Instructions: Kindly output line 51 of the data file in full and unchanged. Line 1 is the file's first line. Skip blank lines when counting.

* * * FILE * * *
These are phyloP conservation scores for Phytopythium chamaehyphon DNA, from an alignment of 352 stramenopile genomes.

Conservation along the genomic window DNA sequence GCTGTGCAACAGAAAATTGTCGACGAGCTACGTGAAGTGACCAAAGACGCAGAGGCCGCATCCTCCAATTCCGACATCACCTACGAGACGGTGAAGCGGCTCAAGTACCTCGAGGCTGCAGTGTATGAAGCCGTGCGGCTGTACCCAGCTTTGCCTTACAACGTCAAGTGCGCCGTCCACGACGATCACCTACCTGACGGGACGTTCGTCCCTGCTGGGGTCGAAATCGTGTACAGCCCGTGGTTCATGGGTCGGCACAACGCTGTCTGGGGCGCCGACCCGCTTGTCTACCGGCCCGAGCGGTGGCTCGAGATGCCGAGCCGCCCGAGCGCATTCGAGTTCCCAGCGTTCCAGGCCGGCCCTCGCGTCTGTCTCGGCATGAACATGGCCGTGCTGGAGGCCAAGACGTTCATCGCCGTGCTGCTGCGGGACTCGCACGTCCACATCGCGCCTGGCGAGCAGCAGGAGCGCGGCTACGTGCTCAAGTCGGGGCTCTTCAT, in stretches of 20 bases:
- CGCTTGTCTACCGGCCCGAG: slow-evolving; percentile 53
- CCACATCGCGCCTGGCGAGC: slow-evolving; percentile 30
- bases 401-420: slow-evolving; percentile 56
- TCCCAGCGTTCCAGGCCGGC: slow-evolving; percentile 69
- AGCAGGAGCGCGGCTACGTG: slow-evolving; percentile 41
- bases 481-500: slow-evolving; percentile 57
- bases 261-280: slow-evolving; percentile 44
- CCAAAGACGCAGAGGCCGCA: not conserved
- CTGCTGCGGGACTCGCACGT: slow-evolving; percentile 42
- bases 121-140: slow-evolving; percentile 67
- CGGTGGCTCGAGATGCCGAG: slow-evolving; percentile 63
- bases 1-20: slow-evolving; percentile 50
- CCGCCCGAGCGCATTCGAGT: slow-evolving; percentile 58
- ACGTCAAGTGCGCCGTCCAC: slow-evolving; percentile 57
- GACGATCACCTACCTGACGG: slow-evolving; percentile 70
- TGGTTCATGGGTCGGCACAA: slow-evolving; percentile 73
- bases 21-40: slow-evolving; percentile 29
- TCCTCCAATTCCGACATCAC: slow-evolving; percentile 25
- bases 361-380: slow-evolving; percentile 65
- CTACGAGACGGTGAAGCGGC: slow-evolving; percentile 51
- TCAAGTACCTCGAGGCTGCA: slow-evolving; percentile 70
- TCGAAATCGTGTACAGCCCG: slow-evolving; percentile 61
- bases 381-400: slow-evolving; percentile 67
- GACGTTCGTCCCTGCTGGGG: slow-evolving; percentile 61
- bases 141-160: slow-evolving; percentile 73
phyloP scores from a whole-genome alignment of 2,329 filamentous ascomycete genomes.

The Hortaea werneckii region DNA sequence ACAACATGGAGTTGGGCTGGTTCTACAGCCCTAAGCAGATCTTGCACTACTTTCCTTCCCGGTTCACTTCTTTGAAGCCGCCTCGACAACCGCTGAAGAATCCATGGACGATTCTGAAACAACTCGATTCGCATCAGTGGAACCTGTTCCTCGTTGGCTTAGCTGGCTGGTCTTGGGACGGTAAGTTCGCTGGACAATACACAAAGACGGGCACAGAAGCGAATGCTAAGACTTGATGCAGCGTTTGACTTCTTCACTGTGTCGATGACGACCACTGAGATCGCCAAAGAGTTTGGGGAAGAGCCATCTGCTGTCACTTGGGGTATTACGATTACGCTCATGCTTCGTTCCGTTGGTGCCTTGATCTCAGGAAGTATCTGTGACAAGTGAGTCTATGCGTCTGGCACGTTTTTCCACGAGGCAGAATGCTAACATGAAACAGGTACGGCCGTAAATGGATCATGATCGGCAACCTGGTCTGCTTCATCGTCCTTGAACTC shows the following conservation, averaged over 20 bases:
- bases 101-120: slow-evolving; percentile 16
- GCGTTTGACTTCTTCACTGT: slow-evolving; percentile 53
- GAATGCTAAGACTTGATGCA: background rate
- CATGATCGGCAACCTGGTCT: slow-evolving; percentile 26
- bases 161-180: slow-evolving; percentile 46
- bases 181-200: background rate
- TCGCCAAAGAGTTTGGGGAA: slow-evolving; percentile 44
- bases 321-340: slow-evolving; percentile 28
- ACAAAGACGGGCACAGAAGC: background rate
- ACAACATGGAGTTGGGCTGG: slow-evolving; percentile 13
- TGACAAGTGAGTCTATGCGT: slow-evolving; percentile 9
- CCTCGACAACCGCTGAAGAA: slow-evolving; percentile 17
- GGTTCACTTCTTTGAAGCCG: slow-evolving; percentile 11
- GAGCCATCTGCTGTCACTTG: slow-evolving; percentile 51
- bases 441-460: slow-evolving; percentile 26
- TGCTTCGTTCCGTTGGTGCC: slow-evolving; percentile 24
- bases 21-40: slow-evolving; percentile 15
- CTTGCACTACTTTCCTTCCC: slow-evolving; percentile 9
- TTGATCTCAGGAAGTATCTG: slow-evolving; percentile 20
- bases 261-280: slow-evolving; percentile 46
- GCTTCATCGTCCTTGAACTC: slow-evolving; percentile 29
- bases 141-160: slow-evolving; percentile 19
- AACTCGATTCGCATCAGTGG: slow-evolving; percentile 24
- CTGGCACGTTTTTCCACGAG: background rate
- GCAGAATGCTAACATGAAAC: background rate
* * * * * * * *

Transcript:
- bases 141-160: slow-evolving; percentile 19